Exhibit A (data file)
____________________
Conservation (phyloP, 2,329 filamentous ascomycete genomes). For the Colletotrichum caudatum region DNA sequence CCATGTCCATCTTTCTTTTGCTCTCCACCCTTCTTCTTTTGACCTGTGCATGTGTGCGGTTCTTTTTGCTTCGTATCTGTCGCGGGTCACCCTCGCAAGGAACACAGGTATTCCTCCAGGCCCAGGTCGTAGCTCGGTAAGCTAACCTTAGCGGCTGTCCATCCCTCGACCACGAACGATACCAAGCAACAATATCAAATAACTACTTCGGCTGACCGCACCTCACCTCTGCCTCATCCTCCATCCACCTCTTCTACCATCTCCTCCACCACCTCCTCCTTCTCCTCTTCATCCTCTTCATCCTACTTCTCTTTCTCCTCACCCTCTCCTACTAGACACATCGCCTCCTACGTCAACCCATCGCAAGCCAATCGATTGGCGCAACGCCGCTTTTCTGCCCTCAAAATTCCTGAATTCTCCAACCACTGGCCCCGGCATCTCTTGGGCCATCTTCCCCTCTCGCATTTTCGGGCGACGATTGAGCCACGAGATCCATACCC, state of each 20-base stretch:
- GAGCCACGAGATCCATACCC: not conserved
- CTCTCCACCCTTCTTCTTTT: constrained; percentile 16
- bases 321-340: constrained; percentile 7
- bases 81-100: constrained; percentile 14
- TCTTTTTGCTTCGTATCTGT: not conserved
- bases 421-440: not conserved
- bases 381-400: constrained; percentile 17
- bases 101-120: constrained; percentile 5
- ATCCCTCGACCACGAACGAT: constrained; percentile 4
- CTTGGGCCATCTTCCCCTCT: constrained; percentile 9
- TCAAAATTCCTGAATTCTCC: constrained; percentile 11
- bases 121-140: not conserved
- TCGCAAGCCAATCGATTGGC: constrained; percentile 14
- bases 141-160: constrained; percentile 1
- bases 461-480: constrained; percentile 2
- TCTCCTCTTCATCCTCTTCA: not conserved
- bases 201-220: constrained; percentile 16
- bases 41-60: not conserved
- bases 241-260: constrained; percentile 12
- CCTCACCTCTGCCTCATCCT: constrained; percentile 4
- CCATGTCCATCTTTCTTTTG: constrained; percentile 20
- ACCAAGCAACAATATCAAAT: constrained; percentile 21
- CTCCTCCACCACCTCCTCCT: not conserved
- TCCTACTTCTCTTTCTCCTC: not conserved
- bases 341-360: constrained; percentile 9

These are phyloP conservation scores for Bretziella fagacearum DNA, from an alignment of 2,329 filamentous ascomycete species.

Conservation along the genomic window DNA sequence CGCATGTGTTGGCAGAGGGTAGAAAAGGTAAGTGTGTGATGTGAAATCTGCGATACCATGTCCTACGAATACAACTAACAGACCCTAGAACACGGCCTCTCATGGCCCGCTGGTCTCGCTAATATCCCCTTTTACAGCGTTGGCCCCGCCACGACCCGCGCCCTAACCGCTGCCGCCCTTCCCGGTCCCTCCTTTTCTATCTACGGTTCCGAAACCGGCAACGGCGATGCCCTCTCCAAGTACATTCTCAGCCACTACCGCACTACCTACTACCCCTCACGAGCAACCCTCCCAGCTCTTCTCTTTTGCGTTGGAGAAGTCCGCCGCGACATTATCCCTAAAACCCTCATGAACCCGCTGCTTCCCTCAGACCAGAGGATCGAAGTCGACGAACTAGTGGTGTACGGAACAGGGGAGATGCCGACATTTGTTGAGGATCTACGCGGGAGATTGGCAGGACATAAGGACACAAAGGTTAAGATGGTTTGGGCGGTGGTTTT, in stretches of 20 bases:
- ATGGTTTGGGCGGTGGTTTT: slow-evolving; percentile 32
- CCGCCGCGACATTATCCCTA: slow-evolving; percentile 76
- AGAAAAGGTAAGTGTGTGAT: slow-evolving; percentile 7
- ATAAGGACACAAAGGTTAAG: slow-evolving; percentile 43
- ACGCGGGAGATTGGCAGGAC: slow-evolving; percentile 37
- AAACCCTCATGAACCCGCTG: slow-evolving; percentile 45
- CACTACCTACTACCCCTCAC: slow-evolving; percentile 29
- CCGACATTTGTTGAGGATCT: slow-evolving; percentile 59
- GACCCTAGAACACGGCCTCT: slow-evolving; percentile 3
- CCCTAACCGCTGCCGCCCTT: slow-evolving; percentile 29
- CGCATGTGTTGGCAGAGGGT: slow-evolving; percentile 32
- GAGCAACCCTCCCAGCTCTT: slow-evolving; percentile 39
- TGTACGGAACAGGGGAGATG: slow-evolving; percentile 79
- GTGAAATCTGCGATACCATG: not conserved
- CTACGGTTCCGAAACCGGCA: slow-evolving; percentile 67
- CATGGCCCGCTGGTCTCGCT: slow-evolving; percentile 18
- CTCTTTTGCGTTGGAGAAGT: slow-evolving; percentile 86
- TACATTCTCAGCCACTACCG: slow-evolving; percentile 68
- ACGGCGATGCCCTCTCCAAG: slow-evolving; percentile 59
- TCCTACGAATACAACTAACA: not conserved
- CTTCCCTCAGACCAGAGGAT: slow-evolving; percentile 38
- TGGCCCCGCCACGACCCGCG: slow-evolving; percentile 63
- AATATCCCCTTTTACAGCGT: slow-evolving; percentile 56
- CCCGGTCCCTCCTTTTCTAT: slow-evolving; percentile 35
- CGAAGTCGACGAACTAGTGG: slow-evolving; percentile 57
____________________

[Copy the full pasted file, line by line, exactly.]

Conservation (phyloP, 2,329 filamentous ascomycete genomes). For the Colletotrichum caudatum region DNA sequence CCATGTCCATCTTTCTTTTGCTCTCCACCCTTCTTCTTTTGACCTGTGCATGTGTGCGGTTCTTTTTGCTTCGTATCTGTCGCGGGTCACCCTCGCAAGGAACACAGGTATTCCTCCAGGCCCAGGTCGTAGCTCGGTAAGCTAACCTTAGCGGCTGTCCATCCCTCGACCACGAACGATACCAAGCAACAATATCAAATAACTACTTCGGCTGACCGCACCTCACCTCTGCCTCATCCTCCATCCACCTCTTCTACCATCTCCTCCACCACCTCCTCCTTCTCCTCTTCATCCTCTTCATCCTACTTCTCTTTCTCCTCACCCTCTCCTACTAGACACATCGCCTCCTACGTCAACCCATCGCAAGCCAATCGATTGGCGCAACGCCGCTTTTCTGCCCTCAAAATTCCTGAATTCTCCAACCACTGGCCCCGGCATCTCTTGGGCCATCTTCCCCTCTCGCATTTTCGGGCGACGATTGAGCCACGAGATCCATACCC, state of each 20-base stretch:
- GAGCCACGAGATCCATACCC: not conserved
- CTCTCCACCCTTCTTCTTTT: constrained; percentile 16
- bases 321-340: constrained; percentile 7
- bases 81-100: constrained; percentile 14
- TCTTTTTGCTTCGTATCTGT: not conserved
- bases 421-440: not conserved
- bases 381-400: constrained; percentile 17
- bases 101-120: constrained; percentile 5
- ATCCCTCGACCACGAACGAT: constrained; percentile 4
- CTTGGGCCATCTTCCCCTCT: constrained; percentile 9
- TCAAAATTCCTGAATTCTCC: constrained; percentile 11
- bases 121-140: not conserved
- TCGCAAGCCAATCGATTGGC: constrained; percentile 14
- bases 141-160: constrained; percentile 1
- bases 461-480: constrained; percentile 2
- TCTCCTCTTCATCCTCTTCA: not conserved
- bases 201-220: constrained; percentile 16
- bases 41-60: not conserved
- bases 241-260: constrained; percentile 12
- CCTCACCTCTGCCTCATCCT: constrained; percentile 4
- CCATGTCCATCTTTCTTTTG: constrained; percentile 20
- ACCAAGCAACAATATCAAAT: constrained; percentile 21
- CTCCTCCACCACCTCCTCCT: not conserved
- TCCTACTTCTCTTTCTCCTC: not conserved
- bases 341-360: constrained; percentile 9

These are phyloP conservation scores for Bretziella fagacearum DNA, from an alignment of 2,329 filamentous ascomycete species.

Conservation along the genomic window DNA sequence CGCATGTGTTGGCAGAGGGTAGAAAAGGTAAGTGTGTGATGTGAAATCTGCGATACCATGTCCTACGAATACAACTAACAGACCCTAGAACACGGCCTCTCATGGCCCGCTGGTCTCGCTAATATCCCCTTTTACAGCGTTGGCCCCGCCACGACCCGCGCCCTAACCGCTGCCGCCCTTCCCGGTCCCTCCTTTTCTATCTACGGTTCCGAAACCGGCAACGGCGATGCCCTCTCCAAGTACATTCTCAGCCACTACCGCACTACCTACTACCCCTCACGAGCAACCCTCCCAGCTCTTCTCTTTTGCGTTGGAGAAGTCCGCCGCGACATTATCCCTAAAACCCTCATGAACCCGCTGCTTCCCTCAGACCAGAGGATCGAAGTCGACGAACTAGTGGTGTACGGAACAGGGGAGATGCCGACATTTGTTGAGGATCTACGCGGGAGATTGGCAGGACATAAGGACACAAAGGTTAAGATGGTTTGGGCGGTGGTTTT, in stretches of 20 bases:
- ATGGTTTGGGCGGTGGTTTT: slow-evolving; percentile 32
- CCGCCGCGACATTATCCCTA: slow-evolving; percentile 76
- AGAAAAGGTAAGTGTGTGAT: slow-evolving; percentile 7
- ATAAGGACACAAAGGTTAAG: slow-evolving; percentile 43
- ACGCGGGAGATTGGCAGGAC: slow-evolving; percentile 37
- AAACCCTCATGAACCCGCTG: slow-evolving; percentile 45
- CACTACCTACTACCCCTCAC: slow-evolving; percentile 29
- CCGACATTTGTTGAGGATCT: slow-evolving; percentile 59
- GACCCTAGAACACGGCCTCT: slow-evolving; percentile 3
- CCCTAACCGCTGCCGCCCTT: slow-evolving; percentile 29
- CGCATGTGTTGGCAGAGGGT: slow-evolving; percentile 32
- GAGCAACCCTCCCAGCTCTT: slow-evolving; percentile 39
- TGTACGGAACAGGGGAGATG: slow-evolving; percentile 79
- GTGAAATCTGCGATACCATG: not conserved
- CTACGGTTCCGAAACCGGCA: slow-evolving; percentile 67
- CATGGCCCGCTGGTCTCGCT: slow-evolving; percentile 18
- CTCTTTTGCGTTGGAGAAGT: slow-evolving; percentile 86
- TACATTCTCAGCCACTACCG: slow-evolving; percentile 68
- ACGGCGATGCCCTCTCCAAG: slow-evolving; percentile 59
- TCCTACGAATACAACTAACA: not conserved
- CTTCCCTCAGACCAGAGGAT: slow-evolving; percentile 38
- TGGCCCCGCCACGACCCGCG: slow-evolving; percentile 63
- AATATCCCCTTTTACAGCGT: slow-evolving; percentile 56
- CCCGGTCCCTCCTTTTCTAT: slow-evolving; percentile 35
- CGAAGTCGACGAACTAGTGG: slow-evolving; percentile 57